Any tips for primary school appeals?(922 Posts)
This is my first time doing this, and I want to do this right. My son didn't get into any of the preferred schools that we listed? Has anyone done an appeal before?
Hello thank you or your quick reply,I have checked the criteria and it is as follows
(i)Children in care to a local authority (looked after children)
(ii) Pupils with a medical or psychological condition that warrants placement at the school
(iii) Pupils with an older sibling who will be attending the school at the time of admission
Would a letter of my gp stating I was unable o walk to the school he has been allocated be sufficient enough or will I need to do or provide anything else? Thank you
As it says pupils with medical conditions will my back problem still warrant this criteria? or does it hav to be the child's eicl problem?
In terms of getting priority from the waiting list it varies from LA to LA. Some will take your condition into account, others will not. Some will accept a letter from your GP, others insist on a letter from a hospital consultant. I suggest you submit the best evidence you can.
Hi All, I'm reading this and panicking! It is the deadline for applications tomorrow and I have discounted two horrendous local school in favour of the next nearest which is 1.6 miles away as the crow flies. I've sat down to write up our supporting statement, but, after reading all of these comments I now wonder if it is worth it?
I have my appeal hearing this Friday
Due to our family relocating,
Daughter in y5, son in y3
Have turned down school offered, there are 2 schools much closer
I have current school roll numbers
LA believes predujice will occur by admitting my children to the school.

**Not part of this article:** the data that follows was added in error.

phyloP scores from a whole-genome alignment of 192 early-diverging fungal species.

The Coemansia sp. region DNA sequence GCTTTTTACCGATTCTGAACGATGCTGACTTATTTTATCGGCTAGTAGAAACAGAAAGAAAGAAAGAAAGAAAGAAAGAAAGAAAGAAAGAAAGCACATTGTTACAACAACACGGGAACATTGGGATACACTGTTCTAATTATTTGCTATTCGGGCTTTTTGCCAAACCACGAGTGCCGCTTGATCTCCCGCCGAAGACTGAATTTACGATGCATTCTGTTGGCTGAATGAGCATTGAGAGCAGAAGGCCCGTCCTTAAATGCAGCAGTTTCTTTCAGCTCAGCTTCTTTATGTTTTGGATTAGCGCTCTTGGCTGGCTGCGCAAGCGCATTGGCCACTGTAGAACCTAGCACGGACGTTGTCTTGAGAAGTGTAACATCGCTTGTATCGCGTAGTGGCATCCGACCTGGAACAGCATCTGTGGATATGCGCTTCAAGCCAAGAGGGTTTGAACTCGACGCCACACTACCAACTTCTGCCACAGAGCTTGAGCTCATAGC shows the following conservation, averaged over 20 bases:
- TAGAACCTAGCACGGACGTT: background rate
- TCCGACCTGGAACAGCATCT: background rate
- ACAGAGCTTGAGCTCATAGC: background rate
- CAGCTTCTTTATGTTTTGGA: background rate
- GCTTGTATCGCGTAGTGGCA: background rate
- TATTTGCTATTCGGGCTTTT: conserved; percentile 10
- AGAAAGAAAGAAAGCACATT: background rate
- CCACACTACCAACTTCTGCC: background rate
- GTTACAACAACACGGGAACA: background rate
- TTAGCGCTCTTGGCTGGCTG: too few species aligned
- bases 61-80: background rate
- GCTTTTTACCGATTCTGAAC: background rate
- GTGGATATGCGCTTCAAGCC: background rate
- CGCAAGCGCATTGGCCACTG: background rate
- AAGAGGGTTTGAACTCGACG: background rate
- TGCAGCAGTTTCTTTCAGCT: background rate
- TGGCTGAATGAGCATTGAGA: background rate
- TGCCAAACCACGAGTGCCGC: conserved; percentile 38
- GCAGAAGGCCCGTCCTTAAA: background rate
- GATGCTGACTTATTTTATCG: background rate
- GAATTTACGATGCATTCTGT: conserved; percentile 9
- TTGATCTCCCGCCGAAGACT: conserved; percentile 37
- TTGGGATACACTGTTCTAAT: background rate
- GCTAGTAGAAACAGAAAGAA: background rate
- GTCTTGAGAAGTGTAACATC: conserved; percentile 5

Net capacity of school is 360, they are currently on 364
School have detailed crowding problems in their impact statement
Playgrounds bumps & minor accidents
Hot & stuffy & packed assembly hall
Only enough tables & space for 30 children
Corridors are packed during changeover time
Year 3- 4 on school action, 8 on school action plus
Year 5 - 6 on school action, 1 school action plus
My grounds of appeal ....
School holds sports mark- my son g&t in this area
Links for my daughter in y5 with secondary school (short time to establish friends)
School has a large music influence, choir 170 children... My daughter needs to continue with her music activities
School advertises a strong community feel (same as current school)
We are moving 200 miles away from all friends & current school, my son has recently met a few friends from school we are appealing for, he needs to see a familiar face, will help settle etc....
Could you help, is there anything I can add? How can I challenge the LA?
Thank you in advance for any help!
It is a shame you turned down the school offered. If the subject comes up treat it with caution. If the panel feel you are attempting to blackmail them (or the LA) into giving your children places at your preferred school it will not help your case. Should you lose your appeal the LA is not under any obligation to come up with an alternative offer for you. If they do it may be worse than the school you have already rejected.
I would challenge the playground bumps and minor accidents. They happen in all schools. Ask them if they can prove that these accidents were directly attributable to overcrowding. I would be surprised if they can.
Hot, stuffy and packed assembly hall and crowded corridors are fairly standard statements. As they are only 4 over net capacity that shouldn't really be an issue. Again, ask if there have been any incidents directly attributable to overcrowding.
Only enough tables and space for 30 children can't be right. On the numbers you have quoted they must be running some classes with 31 pupils. Challenge that.